When Piper walks to the park, she skips and dances. She frolics under cherry blossoms. She makes up songs and sings them loudly. She keeps her eye on me to make sure I’m following.
If she meets a dog along the way, she looks back for my permission. I look to the owner to see if we know them and to the dog for a sign of friendliness. If I nod, Piper crouches low and holds out her hand. She holds her body still. As much as a Piper can, anyway; stillness is not her default setting.
Meeting a dog on the way to the park is Piper’s favorite thing in the whole world. Suddenly, she’s not on a walk to the park. Piper is petting a dog.
A Piper is always on a journey. She often forgets her destination. There are cherry blossoms and dogs and songs. Maybe there is a park on the other end of the path. Maybe not, but a Piper is sure there will be an adventure.
Piper has decided what she’d like to do with her life. Those of you who know her animal loving ways won’t be surprised much. Piper’s never met a four-legged stranger.
This morning while I was braiding her hair, Piper asked, “Mom, what would you do if you had a lot of money?”
“I don’t know,” I said. “Seems like we have most of what we need. Maybe help other people?” It was 6:02 a.m. and I hadn’t had coffee. Forgive me for neglecting a teachable moment.
“I’d open a mall just for dogs. Then I could let them go to the doggie spa all day. There would be parks for playing and fresh water bowls everywhere. In fact, I’d hire one person just to go around cleaning and refilling water bowls.”
“And what would you do at the mall, Piper?”
“Oh, I’d cure cancer. Nobody deserves cancer but especially not dogs. I’d have my own lab with a big window so I could watch the dogs play while I worked. Then they’d bring in the sick ones and I’d make them better.”
Piper is ready to write her memoir. She told me so at lunch.
“Mom, when I’m six, I’m going to write a book about my life. I’ve lived a lot, you know. And there will dogs in my book. Lots of dogs. I’ve petted a lot of dogs.”
True. Very true. All of it. Can’t wait to read it. I’ve even picked out the cover photo.
Yesterday Piper and Sissy went to a theater arts camp. The day’s theme was Dr. Seuss. They wrote their own scenes, designed their costumes, and memorized their lines.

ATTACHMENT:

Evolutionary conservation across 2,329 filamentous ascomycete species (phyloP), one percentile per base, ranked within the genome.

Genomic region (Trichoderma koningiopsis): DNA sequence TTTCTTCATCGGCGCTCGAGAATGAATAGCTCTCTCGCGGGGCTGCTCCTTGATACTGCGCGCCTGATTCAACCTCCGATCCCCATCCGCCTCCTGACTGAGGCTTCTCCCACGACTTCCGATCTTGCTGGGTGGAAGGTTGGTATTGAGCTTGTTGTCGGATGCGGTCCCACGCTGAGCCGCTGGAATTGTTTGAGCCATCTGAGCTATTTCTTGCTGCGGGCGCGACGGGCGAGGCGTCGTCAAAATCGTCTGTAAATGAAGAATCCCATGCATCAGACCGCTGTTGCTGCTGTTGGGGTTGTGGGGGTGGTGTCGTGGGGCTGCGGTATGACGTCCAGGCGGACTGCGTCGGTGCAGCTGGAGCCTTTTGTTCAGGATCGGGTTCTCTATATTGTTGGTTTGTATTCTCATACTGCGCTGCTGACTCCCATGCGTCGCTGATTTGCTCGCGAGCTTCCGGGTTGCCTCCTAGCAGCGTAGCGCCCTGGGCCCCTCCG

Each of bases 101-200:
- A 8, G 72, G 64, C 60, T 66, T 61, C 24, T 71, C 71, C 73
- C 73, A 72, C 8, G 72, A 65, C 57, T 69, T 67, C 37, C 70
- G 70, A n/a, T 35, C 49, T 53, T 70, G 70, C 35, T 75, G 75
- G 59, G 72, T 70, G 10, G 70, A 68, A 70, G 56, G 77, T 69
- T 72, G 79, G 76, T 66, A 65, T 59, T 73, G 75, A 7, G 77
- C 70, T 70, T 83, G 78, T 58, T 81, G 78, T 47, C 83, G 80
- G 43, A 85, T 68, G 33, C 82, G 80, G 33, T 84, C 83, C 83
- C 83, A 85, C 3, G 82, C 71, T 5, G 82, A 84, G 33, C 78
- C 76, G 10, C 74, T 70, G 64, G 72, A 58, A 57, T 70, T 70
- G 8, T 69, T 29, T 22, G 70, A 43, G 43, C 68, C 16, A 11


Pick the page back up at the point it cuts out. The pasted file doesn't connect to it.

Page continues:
After the play, they read all of Dr. Seuss’ books and did related art projects. One of the activities was based on “Green Eggs and Ham” and the girls made lists of “like” and “do not like.”
She likes dogs, raspberries, goldfish, dogs, unicorns, chocolate, Iphones, books, gold necklaces, and dogs.
“I couldn’t think of anything I didn’t like, Mom,” Piper said. “I kind of like everything. It’s a beautiful world.”
Piper made her NCAA picks this week. She chose mostly based on the team’s mascots. She’s partial to birds, dogs, and cats, of course. After a lot of simulated animal noises to imagine the battles, Piper picked…Marcats to win it all. Meow.
Piper’s dreams are simple: she wants a dog or she wants to be a dog. She also wants chocolate for every meal. Oh, and she wants me permanently attached to her side. Just in case she needs some chocolate.
This morning at our church’s Christmas pageant, one of Piper’s dreams came true. She was transformed into a dog. She got to bark and sleep on stage and generally misbehave. She wore dog ears and a dog nose, which made dog noises when you squeezed it the right way. Just so you know dogs don’t behave just because Baby Jesus decides to make an appearance. Neither did Piper. Fortunately, misbehaving animals were in the script.
The innkeeper’s wife, otherwise known as Sissy, shoed the dogs, donkeys, sheep, etc. out of the barn to make room for Mary and her baby. Sissy called them “filthy animals.” It was in the script. She’s usually not so harsh. Piper the dog understood, even though she’s not used to Sissy speaking to her in such a manner. “It’s ACTING, Mom. I get it.”
A Piper loves dogs. Really. She’s been talking about dogs as long as she could talk. She’s never met a dog that she didn’t fall for. The bigger, the smellier, the dirtier, the better. She likes small, yappy ones, too. One of my favorite pictures of baby Piper is of her hanging on to the underside of our dear friend’s lab, Cocoa. Piper crawled under their kitchen table to cuddle with Cocoa. Cocoa tried to get some space, but Piper held on until she was covered with enough Cocoa to blend. And every night Piper sleeps on top of Junie, an enormous stuffed black toy of questionable breed. Junie doesn’t seem to mind the drool.
Our new neighbors have dogs. We’ve met dozens. They’ve all licked Piper’s face and rolled around on the ground while we exchange pleasantries and introductions with their owners. Daisy is the dog a few doors down. Tazmanian, a chihuahua (be still Piper’s beating heart!), lives across the row from our townhome. Then there are the matching poodles. The list goes on.
“Mom, I love our new place,” Piper declared. “It’s like dog heaven. But they’re still alive.”